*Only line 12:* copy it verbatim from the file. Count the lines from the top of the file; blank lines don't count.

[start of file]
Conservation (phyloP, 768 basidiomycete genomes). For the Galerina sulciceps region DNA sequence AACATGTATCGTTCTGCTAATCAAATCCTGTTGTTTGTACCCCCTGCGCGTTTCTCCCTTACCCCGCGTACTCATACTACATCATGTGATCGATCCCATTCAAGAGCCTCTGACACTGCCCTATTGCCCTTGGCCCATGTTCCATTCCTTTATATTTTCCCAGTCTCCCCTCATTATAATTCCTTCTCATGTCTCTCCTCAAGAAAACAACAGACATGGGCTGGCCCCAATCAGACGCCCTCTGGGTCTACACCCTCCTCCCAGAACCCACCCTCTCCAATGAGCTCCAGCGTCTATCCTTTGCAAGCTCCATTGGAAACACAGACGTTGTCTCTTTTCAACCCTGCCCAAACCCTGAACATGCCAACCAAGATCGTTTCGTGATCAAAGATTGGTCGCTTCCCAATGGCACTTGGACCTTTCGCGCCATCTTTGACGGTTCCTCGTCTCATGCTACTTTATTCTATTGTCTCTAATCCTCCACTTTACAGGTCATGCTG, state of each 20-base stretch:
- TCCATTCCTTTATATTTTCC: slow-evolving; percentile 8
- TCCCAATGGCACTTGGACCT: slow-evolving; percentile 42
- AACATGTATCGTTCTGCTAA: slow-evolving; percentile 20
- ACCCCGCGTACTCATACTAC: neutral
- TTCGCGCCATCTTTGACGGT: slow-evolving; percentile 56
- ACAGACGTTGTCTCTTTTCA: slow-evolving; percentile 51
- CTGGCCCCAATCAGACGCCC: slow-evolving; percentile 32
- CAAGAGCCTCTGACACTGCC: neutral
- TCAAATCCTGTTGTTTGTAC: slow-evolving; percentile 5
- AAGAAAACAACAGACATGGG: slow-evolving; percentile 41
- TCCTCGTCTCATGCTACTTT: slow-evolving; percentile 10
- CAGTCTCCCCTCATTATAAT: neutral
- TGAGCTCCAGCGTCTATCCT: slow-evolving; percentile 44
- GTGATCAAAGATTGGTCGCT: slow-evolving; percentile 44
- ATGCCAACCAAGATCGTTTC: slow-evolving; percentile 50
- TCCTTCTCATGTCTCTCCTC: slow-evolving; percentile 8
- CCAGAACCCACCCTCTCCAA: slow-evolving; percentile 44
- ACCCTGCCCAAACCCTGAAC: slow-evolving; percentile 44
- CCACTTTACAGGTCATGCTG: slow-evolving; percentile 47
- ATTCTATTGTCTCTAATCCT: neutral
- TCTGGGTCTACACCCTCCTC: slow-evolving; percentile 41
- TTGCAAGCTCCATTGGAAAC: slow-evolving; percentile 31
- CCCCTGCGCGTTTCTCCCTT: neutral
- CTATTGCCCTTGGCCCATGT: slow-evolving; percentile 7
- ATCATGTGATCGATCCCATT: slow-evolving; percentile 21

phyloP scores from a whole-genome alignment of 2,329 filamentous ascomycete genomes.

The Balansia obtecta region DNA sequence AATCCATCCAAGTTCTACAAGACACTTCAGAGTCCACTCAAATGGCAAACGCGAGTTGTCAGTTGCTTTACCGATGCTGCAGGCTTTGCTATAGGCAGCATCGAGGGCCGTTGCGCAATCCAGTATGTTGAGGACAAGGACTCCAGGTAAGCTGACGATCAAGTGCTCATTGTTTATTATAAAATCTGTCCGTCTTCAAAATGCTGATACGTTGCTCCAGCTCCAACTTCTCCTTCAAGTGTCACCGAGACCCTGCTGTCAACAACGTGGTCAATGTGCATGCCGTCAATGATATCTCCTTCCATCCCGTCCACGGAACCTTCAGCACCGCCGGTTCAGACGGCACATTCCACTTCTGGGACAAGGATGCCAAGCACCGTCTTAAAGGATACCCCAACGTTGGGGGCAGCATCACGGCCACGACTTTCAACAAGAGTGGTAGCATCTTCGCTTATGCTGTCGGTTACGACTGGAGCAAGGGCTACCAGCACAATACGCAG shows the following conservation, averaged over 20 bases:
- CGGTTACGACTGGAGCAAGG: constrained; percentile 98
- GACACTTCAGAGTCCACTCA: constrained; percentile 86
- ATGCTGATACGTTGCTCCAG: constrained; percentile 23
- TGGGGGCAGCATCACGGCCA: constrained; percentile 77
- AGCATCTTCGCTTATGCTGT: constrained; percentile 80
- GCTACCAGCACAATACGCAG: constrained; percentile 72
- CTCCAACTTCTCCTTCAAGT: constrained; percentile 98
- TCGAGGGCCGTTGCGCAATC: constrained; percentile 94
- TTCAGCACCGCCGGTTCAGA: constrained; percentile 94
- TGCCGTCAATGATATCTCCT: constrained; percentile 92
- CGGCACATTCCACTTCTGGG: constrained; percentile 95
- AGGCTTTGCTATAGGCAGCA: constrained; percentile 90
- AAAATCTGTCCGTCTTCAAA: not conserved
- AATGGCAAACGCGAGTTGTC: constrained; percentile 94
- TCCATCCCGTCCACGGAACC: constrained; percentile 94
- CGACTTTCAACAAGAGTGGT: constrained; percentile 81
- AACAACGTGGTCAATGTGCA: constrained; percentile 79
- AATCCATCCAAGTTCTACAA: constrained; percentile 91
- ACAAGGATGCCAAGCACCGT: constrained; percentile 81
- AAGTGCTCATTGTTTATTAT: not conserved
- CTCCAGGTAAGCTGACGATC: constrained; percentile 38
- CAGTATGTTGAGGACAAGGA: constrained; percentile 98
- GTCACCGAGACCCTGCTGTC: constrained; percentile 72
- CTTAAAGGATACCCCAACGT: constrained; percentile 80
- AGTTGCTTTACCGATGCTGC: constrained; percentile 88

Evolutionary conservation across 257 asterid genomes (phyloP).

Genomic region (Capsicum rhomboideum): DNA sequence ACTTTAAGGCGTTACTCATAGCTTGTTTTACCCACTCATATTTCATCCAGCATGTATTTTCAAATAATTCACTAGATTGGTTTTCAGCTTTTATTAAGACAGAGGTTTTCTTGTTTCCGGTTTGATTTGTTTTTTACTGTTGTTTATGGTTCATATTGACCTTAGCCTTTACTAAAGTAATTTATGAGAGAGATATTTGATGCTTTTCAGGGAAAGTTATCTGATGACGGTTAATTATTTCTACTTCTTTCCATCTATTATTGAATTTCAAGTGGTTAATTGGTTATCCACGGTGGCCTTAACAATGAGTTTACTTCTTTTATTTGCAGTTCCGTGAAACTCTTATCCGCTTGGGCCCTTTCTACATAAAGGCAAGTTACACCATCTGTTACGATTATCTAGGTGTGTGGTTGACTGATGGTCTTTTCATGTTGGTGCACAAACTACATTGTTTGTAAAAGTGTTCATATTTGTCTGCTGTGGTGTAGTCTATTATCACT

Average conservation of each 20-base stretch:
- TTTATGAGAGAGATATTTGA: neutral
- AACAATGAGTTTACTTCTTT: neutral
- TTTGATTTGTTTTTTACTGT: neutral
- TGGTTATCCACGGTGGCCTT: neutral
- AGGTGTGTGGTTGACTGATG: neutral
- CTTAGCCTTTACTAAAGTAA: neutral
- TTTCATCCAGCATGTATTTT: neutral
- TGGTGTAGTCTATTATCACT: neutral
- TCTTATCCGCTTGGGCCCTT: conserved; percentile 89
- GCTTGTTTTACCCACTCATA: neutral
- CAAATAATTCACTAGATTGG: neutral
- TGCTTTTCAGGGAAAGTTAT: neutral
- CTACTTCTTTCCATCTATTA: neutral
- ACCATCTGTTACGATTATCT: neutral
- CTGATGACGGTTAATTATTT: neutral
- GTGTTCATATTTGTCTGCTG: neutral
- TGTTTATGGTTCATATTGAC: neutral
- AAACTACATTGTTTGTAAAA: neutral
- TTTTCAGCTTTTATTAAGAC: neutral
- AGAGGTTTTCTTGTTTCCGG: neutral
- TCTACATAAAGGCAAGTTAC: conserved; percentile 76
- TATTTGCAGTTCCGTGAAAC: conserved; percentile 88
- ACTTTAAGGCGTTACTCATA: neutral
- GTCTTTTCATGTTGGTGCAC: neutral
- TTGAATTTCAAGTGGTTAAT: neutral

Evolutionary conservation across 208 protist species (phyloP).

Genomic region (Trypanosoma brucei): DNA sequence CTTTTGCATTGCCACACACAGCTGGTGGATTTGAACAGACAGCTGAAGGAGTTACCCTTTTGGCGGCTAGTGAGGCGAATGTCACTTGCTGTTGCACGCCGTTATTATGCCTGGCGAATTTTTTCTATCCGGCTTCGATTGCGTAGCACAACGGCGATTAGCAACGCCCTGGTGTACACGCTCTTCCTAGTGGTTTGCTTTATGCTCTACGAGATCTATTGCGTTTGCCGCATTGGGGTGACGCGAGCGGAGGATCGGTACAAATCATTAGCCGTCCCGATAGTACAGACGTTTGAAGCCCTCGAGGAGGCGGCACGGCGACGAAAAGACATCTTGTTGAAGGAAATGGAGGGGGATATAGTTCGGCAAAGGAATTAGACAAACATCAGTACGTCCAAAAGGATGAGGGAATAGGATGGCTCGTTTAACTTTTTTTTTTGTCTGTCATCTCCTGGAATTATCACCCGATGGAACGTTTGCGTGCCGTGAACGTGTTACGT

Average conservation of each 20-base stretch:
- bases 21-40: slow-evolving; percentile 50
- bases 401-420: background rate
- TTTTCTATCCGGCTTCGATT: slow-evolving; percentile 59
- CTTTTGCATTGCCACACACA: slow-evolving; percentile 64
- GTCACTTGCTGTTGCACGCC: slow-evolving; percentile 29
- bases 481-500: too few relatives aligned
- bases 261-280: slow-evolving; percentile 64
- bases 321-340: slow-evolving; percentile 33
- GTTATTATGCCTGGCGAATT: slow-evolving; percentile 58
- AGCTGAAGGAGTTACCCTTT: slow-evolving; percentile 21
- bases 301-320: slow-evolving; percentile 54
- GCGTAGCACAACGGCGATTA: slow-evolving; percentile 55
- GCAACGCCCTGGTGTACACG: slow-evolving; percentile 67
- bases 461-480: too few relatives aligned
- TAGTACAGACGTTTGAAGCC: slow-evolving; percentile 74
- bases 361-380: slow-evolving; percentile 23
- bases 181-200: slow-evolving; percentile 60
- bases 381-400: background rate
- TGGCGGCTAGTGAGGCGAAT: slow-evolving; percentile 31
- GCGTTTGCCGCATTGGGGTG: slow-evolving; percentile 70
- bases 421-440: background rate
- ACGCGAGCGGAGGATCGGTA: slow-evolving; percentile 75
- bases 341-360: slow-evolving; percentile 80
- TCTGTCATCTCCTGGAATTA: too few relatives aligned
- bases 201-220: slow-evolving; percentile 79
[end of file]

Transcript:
- TCCTCGTCTCATGCTACTTT: slow-evolving; percentile 10